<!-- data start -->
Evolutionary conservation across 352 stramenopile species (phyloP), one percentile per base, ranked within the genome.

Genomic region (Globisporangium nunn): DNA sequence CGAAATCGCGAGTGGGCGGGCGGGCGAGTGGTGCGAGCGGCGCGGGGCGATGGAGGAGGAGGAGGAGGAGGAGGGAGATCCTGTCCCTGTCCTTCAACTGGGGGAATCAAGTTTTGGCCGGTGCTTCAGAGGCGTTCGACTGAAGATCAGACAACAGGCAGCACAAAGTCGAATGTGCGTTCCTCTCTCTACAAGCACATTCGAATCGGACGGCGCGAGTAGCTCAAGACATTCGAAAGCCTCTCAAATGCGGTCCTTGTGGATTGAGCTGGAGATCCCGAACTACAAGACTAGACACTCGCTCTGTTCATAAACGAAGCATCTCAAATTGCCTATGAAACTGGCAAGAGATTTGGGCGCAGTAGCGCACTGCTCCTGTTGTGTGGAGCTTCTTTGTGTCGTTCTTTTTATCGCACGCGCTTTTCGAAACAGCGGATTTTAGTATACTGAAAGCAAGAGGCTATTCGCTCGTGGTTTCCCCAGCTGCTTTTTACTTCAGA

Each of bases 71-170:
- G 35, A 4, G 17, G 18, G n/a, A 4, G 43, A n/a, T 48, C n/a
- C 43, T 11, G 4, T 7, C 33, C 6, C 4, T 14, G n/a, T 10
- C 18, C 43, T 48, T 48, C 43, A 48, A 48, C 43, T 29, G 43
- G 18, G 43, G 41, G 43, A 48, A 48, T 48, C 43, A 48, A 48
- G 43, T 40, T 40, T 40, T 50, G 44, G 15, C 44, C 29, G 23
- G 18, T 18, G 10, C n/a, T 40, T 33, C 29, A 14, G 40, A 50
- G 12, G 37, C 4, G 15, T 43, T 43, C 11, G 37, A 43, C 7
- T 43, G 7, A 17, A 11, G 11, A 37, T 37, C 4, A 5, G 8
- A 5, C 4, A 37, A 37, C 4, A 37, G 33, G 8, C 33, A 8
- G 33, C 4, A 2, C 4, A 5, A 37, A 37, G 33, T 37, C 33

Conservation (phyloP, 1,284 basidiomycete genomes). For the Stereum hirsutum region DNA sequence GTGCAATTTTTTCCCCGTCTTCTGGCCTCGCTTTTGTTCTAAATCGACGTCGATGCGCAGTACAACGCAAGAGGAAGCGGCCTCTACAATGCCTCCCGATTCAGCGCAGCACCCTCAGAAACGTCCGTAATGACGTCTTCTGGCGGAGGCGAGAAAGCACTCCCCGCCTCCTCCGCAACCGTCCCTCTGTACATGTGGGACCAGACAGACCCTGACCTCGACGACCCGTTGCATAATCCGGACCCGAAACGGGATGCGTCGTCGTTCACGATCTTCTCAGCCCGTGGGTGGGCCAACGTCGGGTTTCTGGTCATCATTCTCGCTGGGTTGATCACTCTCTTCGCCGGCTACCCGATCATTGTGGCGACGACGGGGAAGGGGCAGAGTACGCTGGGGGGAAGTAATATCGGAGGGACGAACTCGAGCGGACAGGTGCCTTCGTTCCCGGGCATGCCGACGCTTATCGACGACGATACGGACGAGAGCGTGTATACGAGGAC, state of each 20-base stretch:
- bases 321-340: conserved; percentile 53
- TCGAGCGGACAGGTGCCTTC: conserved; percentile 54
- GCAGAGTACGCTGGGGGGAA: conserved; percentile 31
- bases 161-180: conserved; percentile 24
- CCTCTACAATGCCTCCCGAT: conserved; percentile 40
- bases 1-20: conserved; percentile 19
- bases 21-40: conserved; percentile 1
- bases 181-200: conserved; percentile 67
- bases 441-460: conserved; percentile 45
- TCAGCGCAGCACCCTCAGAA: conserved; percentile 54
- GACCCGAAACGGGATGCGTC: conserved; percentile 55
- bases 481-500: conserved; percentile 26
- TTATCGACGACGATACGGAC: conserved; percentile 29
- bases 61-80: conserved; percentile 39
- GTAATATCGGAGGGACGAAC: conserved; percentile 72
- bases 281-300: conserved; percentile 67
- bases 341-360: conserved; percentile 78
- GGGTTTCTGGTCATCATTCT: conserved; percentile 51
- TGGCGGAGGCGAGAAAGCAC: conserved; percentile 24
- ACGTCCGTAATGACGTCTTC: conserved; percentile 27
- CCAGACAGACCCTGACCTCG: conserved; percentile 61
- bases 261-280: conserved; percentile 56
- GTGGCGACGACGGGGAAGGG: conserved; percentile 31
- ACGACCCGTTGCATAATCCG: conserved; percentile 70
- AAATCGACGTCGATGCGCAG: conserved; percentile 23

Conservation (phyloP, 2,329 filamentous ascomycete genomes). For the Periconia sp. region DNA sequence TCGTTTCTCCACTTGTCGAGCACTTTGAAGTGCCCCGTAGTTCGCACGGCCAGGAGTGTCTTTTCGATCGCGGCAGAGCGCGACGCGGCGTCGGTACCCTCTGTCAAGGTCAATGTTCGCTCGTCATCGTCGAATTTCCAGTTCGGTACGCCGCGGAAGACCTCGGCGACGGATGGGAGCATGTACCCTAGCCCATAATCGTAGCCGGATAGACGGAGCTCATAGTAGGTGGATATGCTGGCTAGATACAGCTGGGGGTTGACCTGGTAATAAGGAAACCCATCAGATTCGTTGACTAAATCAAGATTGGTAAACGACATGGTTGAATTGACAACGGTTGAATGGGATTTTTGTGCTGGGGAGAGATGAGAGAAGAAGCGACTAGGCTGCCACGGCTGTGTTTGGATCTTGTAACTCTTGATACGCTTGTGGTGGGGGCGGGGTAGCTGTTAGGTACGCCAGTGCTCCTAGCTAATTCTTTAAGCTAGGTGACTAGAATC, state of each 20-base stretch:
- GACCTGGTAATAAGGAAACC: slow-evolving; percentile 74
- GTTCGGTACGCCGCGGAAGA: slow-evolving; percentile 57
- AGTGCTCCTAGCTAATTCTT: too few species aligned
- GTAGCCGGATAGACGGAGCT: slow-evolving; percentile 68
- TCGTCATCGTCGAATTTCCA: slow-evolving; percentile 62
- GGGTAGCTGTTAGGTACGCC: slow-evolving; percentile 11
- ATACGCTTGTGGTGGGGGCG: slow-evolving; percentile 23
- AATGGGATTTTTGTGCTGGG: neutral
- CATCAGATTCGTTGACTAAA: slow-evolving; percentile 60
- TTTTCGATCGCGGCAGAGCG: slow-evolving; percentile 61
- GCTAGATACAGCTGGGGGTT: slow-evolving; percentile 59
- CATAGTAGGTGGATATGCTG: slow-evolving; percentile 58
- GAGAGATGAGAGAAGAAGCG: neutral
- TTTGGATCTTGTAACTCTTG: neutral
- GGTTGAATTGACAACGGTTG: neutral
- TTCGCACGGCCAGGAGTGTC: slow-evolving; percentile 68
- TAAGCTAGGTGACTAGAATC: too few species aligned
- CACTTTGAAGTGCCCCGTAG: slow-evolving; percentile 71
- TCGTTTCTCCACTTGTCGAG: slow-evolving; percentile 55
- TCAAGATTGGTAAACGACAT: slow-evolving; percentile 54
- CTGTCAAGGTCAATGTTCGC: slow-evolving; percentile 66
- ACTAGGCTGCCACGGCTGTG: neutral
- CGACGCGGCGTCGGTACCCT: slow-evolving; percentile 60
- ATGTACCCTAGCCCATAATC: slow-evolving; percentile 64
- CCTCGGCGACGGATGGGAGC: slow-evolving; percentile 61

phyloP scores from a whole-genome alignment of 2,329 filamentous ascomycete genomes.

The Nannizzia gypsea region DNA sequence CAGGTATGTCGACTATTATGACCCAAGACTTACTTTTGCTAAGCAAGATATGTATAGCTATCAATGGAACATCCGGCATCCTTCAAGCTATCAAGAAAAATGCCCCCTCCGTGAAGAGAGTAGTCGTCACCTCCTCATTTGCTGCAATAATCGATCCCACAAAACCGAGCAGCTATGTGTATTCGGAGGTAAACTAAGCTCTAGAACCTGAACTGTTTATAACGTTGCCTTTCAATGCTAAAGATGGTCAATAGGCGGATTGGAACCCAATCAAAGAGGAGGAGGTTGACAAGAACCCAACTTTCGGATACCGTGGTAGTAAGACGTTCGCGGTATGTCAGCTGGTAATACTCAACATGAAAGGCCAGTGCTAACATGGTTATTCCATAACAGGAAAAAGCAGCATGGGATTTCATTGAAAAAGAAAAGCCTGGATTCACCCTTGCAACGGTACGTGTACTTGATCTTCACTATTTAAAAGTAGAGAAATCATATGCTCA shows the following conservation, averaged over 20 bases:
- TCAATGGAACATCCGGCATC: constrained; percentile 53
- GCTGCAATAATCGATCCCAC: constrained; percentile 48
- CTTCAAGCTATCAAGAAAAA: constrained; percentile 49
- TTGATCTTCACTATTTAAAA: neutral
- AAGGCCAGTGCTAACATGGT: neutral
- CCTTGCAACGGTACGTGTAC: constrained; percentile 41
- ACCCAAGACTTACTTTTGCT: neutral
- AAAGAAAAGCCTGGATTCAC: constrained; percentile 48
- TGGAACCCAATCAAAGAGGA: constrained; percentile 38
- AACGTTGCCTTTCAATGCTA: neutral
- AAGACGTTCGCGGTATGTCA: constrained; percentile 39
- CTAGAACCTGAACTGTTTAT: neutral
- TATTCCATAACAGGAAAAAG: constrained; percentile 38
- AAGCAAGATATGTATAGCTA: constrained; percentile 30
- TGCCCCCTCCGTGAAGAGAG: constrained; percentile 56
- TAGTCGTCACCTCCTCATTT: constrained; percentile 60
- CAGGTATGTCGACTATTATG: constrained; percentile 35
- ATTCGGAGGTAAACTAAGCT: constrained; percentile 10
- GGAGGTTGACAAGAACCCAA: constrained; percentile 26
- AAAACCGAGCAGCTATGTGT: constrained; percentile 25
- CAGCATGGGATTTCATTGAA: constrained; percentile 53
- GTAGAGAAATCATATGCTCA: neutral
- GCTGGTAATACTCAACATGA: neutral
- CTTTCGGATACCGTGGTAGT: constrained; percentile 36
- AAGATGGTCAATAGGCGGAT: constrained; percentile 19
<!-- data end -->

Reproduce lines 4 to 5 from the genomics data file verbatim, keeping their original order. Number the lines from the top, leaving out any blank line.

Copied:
- G 35, A 4, G 17, G 18, G n/a, A 4, G 43, A n/a, T 48, C n/a
- C 43, T 11, G 4, T 7, C 33, C 6, C 4, T 14, G n/a, T 10